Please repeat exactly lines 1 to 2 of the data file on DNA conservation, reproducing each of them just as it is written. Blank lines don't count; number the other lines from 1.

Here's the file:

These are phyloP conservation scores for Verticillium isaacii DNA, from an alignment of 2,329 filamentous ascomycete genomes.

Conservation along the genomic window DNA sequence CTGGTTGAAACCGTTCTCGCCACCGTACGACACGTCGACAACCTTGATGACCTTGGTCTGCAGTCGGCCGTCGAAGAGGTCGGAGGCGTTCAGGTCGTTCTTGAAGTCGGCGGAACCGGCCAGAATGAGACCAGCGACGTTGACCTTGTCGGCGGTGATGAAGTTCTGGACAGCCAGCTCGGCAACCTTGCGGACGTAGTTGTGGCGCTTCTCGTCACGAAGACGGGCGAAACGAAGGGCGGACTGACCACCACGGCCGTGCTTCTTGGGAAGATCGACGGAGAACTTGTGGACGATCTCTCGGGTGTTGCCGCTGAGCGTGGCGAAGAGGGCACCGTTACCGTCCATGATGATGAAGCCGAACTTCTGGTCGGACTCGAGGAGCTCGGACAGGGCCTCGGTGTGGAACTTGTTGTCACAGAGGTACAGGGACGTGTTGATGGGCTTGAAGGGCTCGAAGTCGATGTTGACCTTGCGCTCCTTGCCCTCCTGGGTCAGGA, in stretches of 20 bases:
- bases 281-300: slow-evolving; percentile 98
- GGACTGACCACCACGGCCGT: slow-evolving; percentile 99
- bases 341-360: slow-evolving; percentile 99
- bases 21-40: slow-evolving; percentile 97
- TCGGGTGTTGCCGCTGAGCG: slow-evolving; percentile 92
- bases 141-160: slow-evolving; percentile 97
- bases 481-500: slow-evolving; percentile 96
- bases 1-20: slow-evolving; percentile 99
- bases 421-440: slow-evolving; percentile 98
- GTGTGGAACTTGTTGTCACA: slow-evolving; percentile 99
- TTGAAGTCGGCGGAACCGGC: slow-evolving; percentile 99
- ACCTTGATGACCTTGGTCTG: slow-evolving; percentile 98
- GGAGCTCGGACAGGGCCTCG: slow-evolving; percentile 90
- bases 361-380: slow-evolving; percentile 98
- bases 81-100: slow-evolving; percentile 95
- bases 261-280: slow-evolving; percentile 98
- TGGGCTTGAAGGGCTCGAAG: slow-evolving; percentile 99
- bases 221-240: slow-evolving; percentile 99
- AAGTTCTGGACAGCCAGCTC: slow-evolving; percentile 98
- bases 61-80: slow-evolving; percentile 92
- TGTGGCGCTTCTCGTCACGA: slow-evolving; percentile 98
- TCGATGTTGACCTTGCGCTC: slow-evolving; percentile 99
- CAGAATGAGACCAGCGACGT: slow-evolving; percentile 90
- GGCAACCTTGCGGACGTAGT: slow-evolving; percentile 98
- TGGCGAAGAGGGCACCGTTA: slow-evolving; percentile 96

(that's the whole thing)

These are phyloP conservation scores for Verticillium isaacii DNA, from an alignment of 2,329 filamentous ascomycete genomes.

Conservation along the genomic window DNA sequence CTGGTTGAAACCGTTCTCGCCACCGTACGACACGTCGACAACCTTGATGACCTTGGTCTGCAGTCGGCCGTCGAAGAGGTCGGAGGCGTTCAGGTCGTTCTTGAAGTCGGCGGAACCGGCCAGAATGAGACCAGCGACGTTGACCTTGTCGGCGGTGATGAAGTTCTGGACAGCCAGCTCGGCAACCTTGCGGACGTAGTTGTGGCGCTTCTCGTCACGAAGACGGGCGAAACGAAGGGCGGACTGACCACCACGGCCGTGCTTCTTGGGAAGATCGACGGAGAACTTGTGGACGATCTCTCGGGTGTTGCCGCTGAGCGTGGCGAAGAGGGCACCGTTACCGTCCATGATGATGAAGCCGAACTTCTGGTCGGACTCGAGGAGCTCGGACAGGGCCTCGGTGTGGAACTTGTTGTCACAGAGGTACAGGGACGTGTTGATGGGCTTGAAGGGCTCGAAGTCGATGTTGACCTTGCGCTCCTTGCCCTCCTGGGTCAGGA, in stretches of 20 bases: